- Terese Loeb Kreuzer

Bits & Bytes
Part of the ceiling of the former Cunard ticketing office at 25 Broadway, one of many interior landmarks in Lower Manhattan. The space is now a Cipriani catering hall.
 (Photo: Terese Loeb Kreuzer)

"First Look at the South Street Seaport's 60-Story Condo Tower,", 9/2/15. "Rumors of a helix-shaped glass tower slated for a site just south of the Brooklyn Bridge have been swirling around for years now, but developer Fortis Property Group has been reserved in divulging too much about the project," says "All of that changes today, with the launch of One Seaport's teaser site and an extra blast of information from Fredrik Eklund, who along with John Gomes will be overseeing sales. Formerly known as 151 Maiden Lane, the Goldstein, Hill and West-designed tower will rise 60 stories and come in at just under 700 feet-at 670, to be exact." For the complete article, click here.

"Peek Inside 9 of New York City's Pristine Interior Landmarks,", 9/1/15. "The Landmarks Preservation Commission was created by Mayor Robert Wagner in 1965 in the wake of the 'monumental act of vandalism' that was the demolition of the original Penn Station," observes. "The commission has been on some kind of tear in the last half-century, designating over 1,340 individual landmarks. Although the Landmarks Law was amended just ten years after it was established to account for interior landmarks, just 117 have been named to this day. While it's a small number, the interiors are worth celebrating and are the subject of Judith Gura and Kate Wood's new book, Interior Landmarks: Treasures of New York." The article includes several photographs from the book, most of them of interior landmarks in Lower Manhattan. For the complete article, click here.

The entrance to 115 Broadway. (Photo: Terese Loeb Kreuzer)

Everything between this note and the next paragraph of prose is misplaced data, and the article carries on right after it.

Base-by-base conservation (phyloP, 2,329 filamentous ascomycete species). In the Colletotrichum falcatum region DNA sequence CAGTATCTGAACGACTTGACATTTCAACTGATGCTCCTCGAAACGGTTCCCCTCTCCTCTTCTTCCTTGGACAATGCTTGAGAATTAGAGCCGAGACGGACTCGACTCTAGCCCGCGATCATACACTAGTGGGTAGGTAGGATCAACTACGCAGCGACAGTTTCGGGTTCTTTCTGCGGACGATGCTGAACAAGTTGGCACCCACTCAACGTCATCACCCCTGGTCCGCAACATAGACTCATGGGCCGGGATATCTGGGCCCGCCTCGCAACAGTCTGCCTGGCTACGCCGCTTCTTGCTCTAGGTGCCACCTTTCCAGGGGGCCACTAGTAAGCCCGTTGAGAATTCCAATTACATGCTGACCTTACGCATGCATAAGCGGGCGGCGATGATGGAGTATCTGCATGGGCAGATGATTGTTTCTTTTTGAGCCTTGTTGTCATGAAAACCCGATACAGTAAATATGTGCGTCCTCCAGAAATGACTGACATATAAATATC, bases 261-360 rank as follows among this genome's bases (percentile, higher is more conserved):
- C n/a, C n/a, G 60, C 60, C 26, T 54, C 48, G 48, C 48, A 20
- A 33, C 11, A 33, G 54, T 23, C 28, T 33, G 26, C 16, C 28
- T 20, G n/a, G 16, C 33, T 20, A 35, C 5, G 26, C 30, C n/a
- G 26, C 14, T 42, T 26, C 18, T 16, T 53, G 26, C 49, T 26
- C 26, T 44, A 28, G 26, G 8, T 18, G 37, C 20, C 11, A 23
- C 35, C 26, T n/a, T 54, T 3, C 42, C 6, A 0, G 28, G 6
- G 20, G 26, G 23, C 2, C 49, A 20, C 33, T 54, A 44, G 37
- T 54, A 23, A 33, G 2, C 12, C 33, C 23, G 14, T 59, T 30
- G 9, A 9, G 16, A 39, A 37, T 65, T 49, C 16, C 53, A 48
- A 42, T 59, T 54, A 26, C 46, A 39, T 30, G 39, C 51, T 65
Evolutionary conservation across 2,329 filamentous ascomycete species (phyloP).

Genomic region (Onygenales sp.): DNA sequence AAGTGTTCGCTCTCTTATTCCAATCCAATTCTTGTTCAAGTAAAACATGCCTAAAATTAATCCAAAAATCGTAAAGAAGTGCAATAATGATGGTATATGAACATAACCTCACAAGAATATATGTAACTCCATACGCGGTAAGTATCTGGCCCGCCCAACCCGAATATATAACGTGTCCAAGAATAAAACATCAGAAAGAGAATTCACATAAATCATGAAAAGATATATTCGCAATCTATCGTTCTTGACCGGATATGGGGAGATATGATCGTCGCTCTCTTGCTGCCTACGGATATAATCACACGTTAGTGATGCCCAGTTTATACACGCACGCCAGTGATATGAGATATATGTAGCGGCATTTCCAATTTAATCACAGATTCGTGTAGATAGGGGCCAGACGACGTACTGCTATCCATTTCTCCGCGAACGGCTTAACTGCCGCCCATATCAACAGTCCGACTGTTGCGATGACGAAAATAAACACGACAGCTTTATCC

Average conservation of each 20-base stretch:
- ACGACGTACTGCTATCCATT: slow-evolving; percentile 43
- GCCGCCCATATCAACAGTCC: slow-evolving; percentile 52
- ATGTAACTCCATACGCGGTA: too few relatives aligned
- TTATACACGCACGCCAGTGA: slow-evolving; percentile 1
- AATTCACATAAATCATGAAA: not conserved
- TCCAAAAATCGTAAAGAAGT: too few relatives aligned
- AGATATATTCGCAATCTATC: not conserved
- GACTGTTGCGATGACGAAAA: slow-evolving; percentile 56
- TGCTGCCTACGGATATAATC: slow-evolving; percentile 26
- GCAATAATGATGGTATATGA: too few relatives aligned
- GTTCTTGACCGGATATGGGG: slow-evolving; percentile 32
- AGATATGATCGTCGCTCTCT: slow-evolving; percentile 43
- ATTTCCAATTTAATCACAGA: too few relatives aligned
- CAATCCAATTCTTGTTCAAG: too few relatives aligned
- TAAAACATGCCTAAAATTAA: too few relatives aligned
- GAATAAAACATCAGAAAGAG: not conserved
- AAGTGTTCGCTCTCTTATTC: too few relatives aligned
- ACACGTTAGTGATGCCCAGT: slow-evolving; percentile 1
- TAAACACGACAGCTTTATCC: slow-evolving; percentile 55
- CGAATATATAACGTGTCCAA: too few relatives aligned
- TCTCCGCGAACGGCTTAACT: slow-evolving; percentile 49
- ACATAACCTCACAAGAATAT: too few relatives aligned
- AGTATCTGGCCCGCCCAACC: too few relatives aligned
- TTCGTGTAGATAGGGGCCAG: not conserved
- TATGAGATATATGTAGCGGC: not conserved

"Alexander Wang sets its sights on office space at 115 Broadway," Crain's New York Business, 9/3/15. Crain's New York Business reports that, "Alexander Wang may sign up for office space at the top of 115 Broadway, according to several sources familiar with negotiations. It would be the latest fashion house to take space farther south. The designer plans to take about 75,000 square feet, including the 21-story building's penthouse floor, a unique space that evokes the building's neo-Gothic architecture and interior ornamentation with original wood-paneled walls, tall ceilings and stained glass." For the complete article, click here.

"Drunken New Jersey driver slams car into barrier outside World Trade Center: cops," Daily News, 9/5/15. "A security barrier outside One World Trade Center meant to prevent vehicles from striking the building stopped a boozed up New Jersey motorist in his tracks," according to the Daily News. "Paul Cederdahl, 47, of Red Bank, N.J., was facing drunken driving charges after he slammed into a barrier outside the World Trade Center site at Church and Fulton streets about 1:30 p.m. Friday, Port Authority Police said." For the complete article, click here.

Downtown bulletin board

 A fire at the Deutsche Bank building in 2007, which Bovis Lend Lease was dismantling, killed two firefighters. Now a $50 million settlement with the LMDC will be available to fund projects in Lower Manhattan. (Photo: Terese Loeb Kreuzer)